What do a magician and a product manager have in common?
At first glance, not a whole lot. One endlessly practices sleights in front of a mirror and sells himself to anyone who will pay for a show – the virtues of show business. The other bridges software development engineers, user experience designers, finance gurus and operations teams to build a product that customers demand and delight in.
While the job descriptions are night and day, the skills I’ve developed as a professional magician have well equipped me for a career in product management at Amazon.
Preparation makes the difference
To do magic, one must be prepared. This preparation isn’t limited to practicing sleight-of-hand – it includes scripting and rehearsing every line that will be delivered. Magicians do this because the right word or movement at the right time can exemplify the effect and leave a more lasting impression. To call this confidence boosting is an understatement. It’s power. When I do magic, I have no fear of the person I’m performing for – whatever their title or position – because they’re on a journey that I dictate, and I know all the nuances.
Having this skill in my arsenal has been essential as a product manager. Obtaining buy-in from other teams can be challenging, so it’s important to prepare for meetings by building an agenda and thinking about what the teams you’re trying to influence really want. What truly motivates them? If you do your homework, prepare and ask yourself all the hard questions that you expect them to ask, you’ll be ready to drive the discussion towards your goal.
This also translates into leadership reviews. When you’re the most well prepared person in the room, you’re unstoppable. You can communicate clearly and confidently and internally revel in the fact that you have honed magical powers.
Adapt to thrive
The only truth in performing arts is Murphy’s Law. Practice and preparation only go so far. During a live performance, the unexpected inevitably happens. Perhaps the card I’m about to reveal is not the selected one or a match extinguishes before hitting the candle wick. When these unforeseen occurrences arise, a magician must remain cool because the audience does not know what is supposed to happen and you never want to let them know that something is awry.
It’s in these moments that improv takes over and the magic takes a turn down a different road with a different finale. Let’s go back to the example of the incorrect card being revealed. Rather than ending the magic there and panicking, a good magician will place the card in an audience member’s hands and have them flip it over to find that the card has transformed into their selection. While this isn’t what was planned, it is a more magical effect.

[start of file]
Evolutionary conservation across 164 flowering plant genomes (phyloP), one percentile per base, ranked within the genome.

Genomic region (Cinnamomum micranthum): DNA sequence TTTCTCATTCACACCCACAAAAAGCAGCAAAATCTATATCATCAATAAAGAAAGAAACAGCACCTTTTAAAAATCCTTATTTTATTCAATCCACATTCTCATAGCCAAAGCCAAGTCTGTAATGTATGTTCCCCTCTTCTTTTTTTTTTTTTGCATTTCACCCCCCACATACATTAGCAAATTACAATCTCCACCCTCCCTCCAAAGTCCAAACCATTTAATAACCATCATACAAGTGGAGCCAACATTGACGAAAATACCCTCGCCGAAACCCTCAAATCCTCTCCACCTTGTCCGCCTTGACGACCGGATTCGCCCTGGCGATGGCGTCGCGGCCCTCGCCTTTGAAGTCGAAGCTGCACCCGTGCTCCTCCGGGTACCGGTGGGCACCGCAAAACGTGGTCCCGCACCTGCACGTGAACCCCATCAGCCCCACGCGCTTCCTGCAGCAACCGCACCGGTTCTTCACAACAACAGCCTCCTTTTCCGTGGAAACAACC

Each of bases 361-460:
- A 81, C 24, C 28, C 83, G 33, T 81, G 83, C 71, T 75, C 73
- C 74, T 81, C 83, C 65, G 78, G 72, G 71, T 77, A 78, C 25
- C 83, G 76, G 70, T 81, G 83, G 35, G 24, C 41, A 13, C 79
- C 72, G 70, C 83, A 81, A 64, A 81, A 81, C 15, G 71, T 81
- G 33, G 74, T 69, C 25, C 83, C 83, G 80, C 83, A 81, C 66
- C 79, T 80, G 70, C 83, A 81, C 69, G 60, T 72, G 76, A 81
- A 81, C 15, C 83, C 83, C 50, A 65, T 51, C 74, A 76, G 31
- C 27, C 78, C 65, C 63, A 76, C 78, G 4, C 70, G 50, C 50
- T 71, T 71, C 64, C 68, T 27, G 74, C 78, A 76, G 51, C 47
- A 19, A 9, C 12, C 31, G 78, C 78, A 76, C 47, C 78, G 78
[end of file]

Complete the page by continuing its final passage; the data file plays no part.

In product management, the ability to remain cool under pressure and adapt to new information is vital. Often, business priorities shift. A product you might have been working on for months could pivot into another product entirely. Rather than taking this change as an affront to your work, it’s more productive to recognize that a change means new opportunities that could work in your favor. Of course, you have the right to (and should) understand why the decision was made. If you disagree with the decision, you should stand up and fight. But if it’s the right move, then go with it and don’t take it personally. Being able to adapt is a powerful skill. It enables you to focus on business priorities and perform exceptionally regardless of the circumstances.
Perfection is not real
One of my favorite parts about magic is that no matter how hard I work at refining a trick, there are always ways I can improve. There’s one effect in particular which I’ve been working on for the past four years. It’s a simple plot. The four aces are placed in a row face down on the table. Twelve other playing cards from the deck are dealt face-up onto the table into a single pile, one at a time. Those cards are then turned over and dealt onto the aces. An audience member places their hand on top of any of the four piles. The three piles they did not choose are flipped over to reveal that the aces in those piles have vanished. All four aces are found underneath the participant’s palm.
The simplicity of this effect is beautiful to me, but to do it right is challenging and in my hands it’s nowhere near perfect. But that’s okay. I can show this trick to others and watch them delight in it. They love it, and they don’t see the imperfections that I breathe.
As a PM, I spend a lot of my time analyzing data, writing business cases and working with partners to develop customer experiences. There are always trade-offs that must be made that prevent the customer experience from being everything it could be. And even if those trade-offs didn’t exist, there will always be subtle holes in the design or development of a product that have not been patched. Perfection in a product is a rabbit hole – it’s unattainable. Products, like magic tricks, are always works in progress that can always be improved. Making perfection the bar for launch ensures one thing: you’ll slip.
By Jared Molton (MBA ’15), senior product manager at Amazon and former general manager of Louis Tannen Inc., New York City’s oldest magic shop
This post has been republished with permission from the author. View the original post here.